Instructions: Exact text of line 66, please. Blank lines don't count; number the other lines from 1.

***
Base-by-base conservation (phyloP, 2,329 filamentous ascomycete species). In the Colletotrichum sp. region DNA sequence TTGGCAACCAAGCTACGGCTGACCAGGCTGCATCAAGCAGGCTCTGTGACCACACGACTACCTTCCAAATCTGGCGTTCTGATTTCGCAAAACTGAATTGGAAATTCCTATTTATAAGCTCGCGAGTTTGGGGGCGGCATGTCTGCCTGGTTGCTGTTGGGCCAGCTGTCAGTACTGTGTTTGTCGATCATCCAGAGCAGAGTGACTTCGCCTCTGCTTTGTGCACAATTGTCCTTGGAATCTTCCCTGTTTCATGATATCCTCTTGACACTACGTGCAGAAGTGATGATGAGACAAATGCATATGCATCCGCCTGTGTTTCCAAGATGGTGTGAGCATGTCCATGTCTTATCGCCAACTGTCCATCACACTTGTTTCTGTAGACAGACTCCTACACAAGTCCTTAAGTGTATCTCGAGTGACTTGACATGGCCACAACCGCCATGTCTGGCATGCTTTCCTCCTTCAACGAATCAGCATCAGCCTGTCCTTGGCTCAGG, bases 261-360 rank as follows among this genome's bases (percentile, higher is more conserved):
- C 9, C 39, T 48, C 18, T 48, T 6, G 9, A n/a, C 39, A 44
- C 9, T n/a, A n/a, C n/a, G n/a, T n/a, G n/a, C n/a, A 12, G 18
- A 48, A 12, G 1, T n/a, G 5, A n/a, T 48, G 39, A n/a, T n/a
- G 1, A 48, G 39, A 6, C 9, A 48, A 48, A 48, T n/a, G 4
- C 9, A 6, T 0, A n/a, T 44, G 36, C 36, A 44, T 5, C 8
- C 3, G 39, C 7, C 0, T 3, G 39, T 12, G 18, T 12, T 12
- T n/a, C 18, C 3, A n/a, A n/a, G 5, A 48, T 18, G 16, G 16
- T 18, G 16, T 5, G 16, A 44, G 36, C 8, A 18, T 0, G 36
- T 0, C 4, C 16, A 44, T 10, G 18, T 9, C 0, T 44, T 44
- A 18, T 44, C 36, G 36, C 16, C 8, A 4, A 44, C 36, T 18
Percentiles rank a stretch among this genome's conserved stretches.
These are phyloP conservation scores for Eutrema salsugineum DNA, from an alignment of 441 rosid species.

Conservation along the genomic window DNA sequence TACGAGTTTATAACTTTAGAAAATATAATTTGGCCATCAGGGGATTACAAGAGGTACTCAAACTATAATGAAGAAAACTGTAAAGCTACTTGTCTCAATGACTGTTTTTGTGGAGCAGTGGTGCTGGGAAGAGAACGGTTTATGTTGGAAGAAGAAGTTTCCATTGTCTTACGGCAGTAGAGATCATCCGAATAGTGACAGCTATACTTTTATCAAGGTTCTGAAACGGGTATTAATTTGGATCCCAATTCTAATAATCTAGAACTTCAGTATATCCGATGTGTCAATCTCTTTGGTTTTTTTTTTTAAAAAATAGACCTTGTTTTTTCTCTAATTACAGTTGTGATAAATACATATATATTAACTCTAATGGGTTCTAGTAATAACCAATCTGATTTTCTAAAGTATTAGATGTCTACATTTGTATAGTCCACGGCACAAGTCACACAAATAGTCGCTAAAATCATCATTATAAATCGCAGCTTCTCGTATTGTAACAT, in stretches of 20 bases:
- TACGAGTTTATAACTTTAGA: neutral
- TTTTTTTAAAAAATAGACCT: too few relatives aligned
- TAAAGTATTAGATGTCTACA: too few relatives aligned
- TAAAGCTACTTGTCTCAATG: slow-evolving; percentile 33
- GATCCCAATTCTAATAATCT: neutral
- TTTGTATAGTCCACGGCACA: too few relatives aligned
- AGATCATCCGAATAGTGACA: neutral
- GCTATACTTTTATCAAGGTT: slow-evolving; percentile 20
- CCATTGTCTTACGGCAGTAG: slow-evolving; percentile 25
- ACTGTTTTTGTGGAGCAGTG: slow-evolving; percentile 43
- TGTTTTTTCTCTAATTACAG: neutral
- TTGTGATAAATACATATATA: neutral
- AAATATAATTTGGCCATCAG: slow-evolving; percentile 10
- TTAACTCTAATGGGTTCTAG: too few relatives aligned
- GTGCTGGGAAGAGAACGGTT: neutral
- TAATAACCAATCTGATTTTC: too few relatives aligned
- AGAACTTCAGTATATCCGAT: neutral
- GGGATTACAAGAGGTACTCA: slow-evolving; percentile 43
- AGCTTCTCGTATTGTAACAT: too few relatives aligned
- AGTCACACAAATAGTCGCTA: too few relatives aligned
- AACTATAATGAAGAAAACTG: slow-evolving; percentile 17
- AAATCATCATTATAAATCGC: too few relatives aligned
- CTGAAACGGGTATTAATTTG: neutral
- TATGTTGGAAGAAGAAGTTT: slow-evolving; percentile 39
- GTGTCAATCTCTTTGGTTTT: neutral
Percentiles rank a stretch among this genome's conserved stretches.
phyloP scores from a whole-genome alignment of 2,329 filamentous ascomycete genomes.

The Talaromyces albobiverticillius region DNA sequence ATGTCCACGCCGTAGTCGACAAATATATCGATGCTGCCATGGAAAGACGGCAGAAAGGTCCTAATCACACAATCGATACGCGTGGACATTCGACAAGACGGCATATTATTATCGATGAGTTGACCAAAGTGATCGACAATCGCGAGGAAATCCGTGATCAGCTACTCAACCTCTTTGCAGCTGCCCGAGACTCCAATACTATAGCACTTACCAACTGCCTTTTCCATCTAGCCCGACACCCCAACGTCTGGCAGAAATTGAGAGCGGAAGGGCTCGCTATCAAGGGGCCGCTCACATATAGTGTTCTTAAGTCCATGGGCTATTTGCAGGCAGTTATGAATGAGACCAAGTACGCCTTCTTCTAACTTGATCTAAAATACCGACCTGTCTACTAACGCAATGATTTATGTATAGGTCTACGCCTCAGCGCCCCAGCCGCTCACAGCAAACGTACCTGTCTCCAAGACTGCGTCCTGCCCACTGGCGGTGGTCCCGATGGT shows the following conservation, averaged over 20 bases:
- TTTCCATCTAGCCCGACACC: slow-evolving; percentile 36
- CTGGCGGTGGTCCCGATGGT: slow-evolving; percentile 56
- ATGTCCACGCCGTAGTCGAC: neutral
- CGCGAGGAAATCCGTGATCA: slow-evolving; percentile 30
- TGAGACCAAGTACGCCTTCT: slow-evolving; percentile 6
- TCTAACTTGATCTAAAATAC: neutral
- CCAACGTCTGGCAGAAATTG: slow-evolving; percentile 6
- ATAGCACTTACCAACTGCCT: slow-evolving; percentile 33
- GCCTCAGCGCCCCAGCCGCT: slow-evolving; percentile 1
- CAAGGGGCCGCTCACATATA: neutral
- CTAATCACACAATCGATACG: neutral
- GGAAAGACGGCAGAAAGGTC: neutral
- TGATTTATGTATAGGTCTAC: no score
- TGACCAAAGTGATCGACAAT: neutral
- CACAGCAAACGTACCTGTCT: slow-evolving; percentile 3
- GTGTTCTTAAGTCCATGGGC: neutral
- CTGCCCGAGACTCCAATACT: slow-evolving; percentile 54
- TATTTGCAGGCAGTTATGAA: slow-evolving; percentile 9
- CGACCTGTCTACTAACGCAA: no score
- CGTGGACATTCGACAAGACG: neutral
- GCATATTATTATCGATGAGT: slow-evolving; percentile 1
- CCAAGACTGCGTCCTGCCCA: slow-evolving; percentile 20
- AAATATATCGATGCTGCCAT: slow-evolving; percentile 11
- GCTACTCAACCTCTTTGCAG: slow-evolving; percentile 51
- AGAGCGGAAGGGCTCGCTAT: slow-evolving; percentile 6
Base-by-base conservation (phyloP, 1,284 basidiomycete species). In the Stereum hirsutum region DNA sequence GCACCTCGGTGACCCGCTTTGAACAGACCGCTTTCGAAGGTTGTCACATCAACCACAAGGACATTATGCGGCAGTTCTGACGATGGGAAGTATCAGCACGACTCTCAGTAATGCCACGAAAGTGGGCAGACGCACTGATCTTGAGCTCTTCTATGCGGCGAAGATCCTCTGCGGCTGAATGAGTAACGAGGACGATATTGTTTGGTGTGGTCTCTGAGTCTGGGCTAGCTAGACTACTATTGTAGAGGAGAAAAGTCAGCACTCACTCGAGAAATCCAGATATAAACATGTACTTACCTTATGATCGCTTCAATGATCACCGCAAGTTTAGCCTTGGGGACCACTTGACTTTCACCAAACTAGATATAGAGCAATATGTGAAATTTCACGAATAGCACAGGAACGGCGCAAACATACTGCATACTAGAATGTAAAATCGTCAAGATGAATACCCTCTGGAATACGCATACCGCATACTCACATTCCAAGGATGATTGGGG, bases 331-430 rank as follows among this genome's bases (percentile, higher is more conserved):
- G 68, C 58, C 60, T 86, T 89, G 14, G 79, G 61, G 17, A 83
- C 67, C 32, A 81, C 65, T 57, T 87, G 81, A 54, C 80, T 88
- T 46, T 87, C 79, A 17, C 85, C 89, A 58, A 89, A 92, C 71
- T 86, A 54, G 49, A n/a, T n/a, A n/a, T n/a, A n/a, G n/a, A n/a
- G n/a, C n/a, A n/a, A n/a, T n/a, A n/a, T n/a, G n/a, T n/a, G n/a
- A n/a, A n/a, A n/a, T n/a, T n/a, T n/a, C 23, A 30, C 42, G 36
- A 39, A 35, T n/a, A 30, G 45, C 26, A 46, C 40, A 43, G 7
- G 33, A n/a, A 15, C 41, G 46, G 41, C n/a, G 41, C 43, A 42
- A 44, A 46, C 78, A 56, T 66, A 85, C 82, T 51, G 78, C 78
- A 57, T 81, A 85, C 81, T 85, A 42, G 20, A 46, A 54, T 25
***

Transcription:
- GCTACTCAACCTCTTTGCAG: slow-evolving; percentile 51